Take the Happiness Challenge
In the Kingdom of Bhutan, a small Buddhist country located at the eastern end of the Himalayas, they measure their Country’s success by Gross National Happiness. It’s not Gross National Product or wealth of it’s Nation, but happiness.
The Bhutanese grounding in Buddhist ideals suggests that beneficial development of human society takes place when material and spiritual development occur side by side to complement and reinforce each other. The four pillars of GNH are the promotion of sustainable development, preservation and promotion of cultural values, conservation of the natural environment, and establishment of good governance.
Beyond these four main pillars of happiness, researchers at the Center for Bhutan Studies took it a step further and with greater specificity defining the eight general contributors to happiness—physical, mental and spiritual health; time-balance; social and community vitality; cultural vitality; education; living standards; good governance; and ecological vitality.
My challenge to you is this:
1) Reflect upon where you are in your own measurement of GNH.
- Do you have balance in these four main pillars of Happiness?
- Do you have a spiritual practice?
- Do you live your life in a sustainable way?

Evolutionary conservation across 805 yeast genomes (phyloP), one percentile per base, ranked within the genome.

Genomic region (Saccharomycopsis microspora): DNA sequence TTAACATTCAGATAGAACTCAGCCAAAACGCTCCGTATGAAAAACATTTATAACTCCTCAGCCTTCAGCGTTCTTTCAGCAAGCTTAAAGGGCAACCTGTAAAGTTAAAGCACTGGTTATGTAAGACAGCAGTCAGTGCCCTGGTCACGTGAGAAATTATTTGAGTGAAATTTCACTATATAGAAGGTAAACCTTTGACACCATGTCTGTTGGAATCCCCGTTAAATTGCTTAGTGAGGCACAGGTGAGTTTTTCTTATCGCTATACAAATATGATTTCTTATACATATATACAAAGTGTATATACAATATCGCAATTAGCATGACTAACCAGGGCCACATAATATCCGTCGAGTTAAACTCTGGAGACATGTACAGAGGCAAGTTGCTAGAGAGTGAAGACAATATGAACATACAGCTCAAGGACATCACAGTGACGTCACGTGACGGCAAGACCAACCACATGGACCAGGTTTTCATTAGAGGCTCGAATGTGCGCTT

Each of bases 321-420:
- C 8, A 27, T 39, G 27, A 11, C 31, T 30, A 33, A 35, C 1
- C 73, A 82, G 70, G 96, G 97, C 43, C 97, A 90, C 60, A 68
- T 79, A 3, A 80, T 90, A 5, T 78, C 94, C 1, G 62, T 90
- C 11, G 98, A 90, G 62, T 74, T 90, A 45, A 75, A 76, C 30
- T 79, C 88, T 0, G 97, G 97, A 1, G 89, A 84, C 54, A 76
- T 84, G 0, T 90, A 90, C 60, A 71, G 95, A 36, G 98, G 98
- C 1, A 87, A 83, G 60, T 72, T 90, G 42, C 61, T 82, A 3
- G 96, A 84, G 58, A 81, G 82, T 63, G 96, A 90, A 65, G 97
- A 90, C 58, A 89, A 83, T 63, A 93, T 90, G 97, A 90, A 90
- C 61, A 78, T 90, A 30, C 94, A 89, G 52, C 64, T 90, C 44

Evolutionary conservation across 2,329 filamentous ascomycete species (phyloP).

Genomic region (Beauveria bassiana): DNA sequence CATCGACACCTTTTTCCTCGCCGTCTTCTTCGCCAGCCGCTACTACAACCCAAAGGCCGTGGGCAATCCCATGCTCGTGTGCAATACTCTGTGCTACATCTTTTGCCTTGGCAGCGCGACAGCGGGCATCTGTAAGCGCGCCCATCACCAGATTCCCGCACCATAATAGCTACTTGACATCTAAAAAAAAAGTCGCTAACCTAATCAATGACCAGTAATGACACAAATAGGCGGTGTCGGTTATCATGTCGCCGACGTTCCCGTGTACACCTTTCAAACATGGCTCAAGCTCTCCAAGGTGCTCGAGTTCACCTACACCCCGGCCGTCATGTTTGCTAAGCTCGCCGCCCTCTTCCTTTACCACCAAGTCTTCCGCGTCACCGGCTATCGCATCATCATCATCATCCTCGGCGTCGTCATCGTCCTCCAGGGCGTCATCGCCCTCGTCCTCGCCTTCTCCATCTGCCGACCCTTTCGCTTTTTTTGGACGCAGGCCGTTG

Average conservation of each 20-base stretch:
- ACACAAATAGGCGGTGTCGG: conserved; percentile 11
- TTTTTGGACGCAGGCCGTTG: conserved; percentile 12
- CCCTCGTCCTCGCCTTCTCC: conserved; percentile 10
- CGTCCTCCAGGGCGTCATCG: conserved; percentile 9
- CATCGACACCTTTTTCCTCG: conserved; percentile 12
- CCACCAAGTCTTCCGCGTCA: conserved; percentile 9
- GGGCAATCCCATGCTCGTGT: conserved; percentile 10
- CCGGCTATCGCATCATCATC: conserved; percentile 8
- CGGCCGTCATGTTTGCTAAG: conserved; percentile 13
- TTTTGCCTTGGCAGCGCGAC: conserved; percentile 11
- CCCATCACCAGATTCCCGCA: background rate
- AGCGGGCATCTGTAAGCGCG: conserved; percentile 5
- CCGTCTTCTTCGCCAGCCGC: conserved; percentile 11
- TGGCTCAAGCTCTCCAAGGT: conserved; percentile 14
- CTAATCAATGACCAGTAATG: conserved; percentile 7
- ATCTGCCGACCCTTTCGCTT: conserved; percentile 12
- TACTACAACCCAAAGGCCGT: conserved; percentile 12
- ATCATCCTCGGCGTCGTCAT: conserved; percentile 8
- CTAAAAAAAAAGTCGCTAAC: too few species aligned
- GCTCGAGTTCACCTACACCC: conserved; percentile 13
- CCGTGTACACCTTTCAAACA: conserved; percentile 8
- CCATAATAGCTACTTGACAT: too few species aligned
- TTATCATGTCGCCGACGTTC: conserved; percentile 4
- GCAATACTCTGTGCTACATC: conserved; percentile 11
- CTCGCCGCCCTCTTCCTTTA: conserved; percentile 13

- Have you developed strong cultural values and do you adhere to them?
- Do you help to preserve the natural environment?
- Do you even get out into nature and notice her beauty?
- And do you have good personal governance and by this I mean, do you meet your commitments? Do you take responsibility for what is yours? Do you do your share in building good community? Are you self-governed in a balanced way?
And, if you’d like to take it a step further, look at your life based on the eight general contributors, not just the four main pillars.
2) After reflecting on your own personal GNH, notice what you already have handled and where you need improvement. For example, maybe you’re really good at being self governed but you could do more to preserve the natural environment…even if it’s a commitment to spend more time in nature or by cultivating a butterfly garden.
3) Make a plan to improve on the areas that are weak. Take on the challenge of picking at least one area where you could do better and dedicate some good time and energy toward improving it. Maybe your spiritual practice needs strengthening? Maybe you could do better at recycling and not buying things with so much packaging, reducing your overall waste.
4) Take the happiness you do have and give it others. While out in the world, make a point of trying to ease the stresses of everyday life and see just how much happiness you can spread. If someone is having a bad day, ask how you can ease their burden; offer to carry someones bags; open their door; offer a kind word; smile! Smiling goes such a long way and it’s so easy to do!
Warning: you are in danger of having increased happiness by taking on this challenge.
Share your Joy!
“Happiness is not something ready made. It comes from your own actions. —Dali Lama XIV